Buying in for small, "micro" amounts in cash games is a little tougher to do, and not nearly as exciting. Sure, you could have everyone buy in for $1.00. But then you're literally playing for pennies. That may feel a little less than fun for some of you.
Tournaments are generally better if you have beginners in the group
Since with tournaments you can limit the amount at risk, and since everyone starts with the same stack, a new player need not feel intimidated by the size of the stake nor the fact that others may be starting with an amount much greater than they are (as happens in cash games).
With so little money at stake, the small buy-in tournament can be more of a learning opportunity for new players.
Cash games are better if there's nothing else to do and you want a long evening
The problem with a tournament is that once you are knocked out, you really have nothing to do. One way of addressing this is to allow rebuys or reentries. That allows players to get back into the tournament by buying more chips once they get knocked out.
But the rebuys and reentries have to stop eventually. As soon as they do, you run the risk of folks busting out and having nothing to do until the tournament ends.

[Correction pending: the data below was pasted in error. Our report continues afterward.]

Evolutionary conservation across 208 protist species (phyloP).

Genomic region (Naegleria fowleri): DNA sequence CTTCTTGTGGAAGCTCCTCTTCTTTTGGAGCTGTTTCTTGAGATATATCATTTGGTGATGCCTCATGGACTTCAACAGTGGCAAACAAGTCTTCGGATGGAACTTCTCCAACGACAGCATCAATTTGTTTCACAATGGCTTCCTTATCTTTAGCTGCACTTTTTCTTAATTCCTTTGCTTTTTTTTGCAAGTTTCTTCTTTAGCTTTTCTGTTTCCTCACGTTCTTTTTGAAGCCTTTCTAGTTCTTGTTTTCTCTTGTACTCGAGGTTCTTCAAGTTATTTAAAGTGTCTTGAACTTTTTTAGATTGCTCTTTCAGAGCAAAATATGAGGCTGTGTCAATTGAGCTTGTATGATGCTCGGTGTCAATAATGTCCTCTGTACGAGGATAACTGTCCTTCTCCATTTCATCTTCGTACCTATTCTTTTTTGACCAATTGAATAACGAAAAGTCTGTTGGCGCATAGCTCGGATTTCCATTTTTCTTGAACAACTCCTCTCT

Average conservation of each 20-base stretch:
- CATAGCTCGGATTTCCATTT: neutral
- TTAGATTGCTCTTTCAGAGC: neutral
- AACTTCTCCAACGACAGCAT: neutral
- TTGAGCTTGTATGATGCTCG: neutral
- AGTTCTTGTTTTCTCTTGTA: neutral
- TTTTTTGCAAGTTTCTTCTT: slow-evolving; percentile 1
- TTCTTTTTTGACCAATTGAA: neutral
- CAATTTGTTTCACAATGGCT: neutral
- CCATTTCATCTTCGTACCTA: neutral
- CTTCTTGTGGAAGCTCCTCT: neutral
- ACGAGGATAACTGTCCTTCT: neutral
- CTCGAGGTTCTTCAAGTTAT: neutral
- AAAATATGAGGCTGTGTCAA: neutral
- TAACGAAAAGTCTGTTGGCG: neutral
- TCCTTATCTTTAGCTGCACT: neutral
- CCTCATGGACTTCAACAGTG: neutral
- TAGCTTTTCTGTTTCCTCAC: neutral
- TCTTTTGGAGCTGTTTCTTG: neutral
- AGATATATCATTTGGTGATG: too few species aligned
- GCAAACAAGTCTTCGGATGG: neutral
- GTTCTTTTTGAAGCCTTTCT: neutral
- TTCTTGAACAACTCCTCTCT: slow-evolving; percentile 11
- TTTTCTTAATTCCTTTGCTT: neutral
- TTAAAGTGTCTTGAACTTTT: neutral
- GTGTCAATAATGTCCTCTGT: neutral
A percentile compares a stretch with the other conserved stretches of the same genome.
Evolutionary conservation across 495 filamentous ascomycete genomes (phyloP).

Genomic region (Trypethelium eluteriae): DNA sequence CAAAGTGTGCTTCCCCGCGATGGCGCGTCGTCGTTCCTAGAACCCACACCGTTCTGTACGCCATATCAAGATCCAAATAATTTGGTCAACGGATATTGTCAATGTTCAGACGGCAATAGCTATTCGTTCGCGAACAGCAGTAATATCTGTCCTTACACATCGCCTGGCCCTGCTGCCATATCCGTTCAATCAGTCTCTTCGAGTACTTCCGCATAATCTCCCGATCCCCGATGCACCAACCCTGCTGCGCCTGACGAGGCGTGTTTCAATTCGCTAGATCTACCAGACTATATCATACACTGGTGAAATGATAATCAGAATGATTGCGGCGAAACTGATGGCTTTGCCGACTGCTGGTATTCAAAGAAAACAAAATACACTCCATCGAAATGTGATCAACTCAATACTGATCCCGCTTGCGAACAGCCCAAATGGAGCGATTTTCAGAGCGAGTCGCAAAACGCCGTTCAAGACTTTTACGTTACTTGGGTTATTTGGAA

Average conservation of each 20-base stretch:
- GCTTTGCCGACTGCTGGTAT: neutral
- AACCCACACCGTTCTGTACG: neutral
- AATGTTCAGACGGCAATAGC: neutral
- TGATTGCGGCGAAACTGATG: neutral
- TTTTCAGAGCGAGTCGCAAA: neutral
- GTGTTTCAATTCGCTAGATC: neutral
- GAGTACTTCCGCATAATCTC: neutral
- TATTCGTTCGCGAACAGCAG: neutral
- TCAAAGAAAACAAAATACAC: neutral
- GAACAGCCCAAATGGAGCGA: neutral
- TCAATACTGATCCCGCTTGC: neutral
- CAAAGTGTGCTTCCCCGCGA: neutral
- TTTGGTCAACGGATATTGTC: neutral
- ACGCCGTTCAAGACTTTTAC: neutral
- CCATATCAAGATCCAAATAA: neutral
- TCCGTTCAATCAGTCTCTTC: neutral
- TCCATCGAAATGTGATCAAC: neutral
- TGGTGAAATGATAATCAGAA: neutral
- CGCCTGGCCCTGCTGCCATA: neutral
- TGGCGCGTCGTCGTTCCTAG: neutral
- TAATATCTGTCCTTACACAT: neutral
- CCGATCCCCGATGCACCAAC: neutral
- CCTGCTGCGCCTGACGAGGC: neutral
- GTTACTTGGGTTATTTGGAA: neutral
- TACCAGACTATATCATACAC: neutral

Cash games don't have that problem. Players can continue to buy more chips if they wish to stay longer. True, they may run out of money or otherwise not want to spend more money. But at least they have the option of continuing if they want to keep playing.
Cash games are better if players want to arrive at different times
While it's possible to have some players arrive late to a tournament, for the most part, you need to have an established starting time. Similarly, tournaments also have the practical requirement of keeping players at the table until they lose all their chips. Players really can't leave early.
If you have a crowd of players who want to come and go as they please, it only makes sense to spread a cash game.
Tournaments vs. Cash Games: You Can Do Both
Some try for the best of both worlds, by scheduling both a cash game and a tournament on the same night. This is generally done by having a tournament scheduled first, with cash games starting as soon as there are a few folks knocked out of the tournament.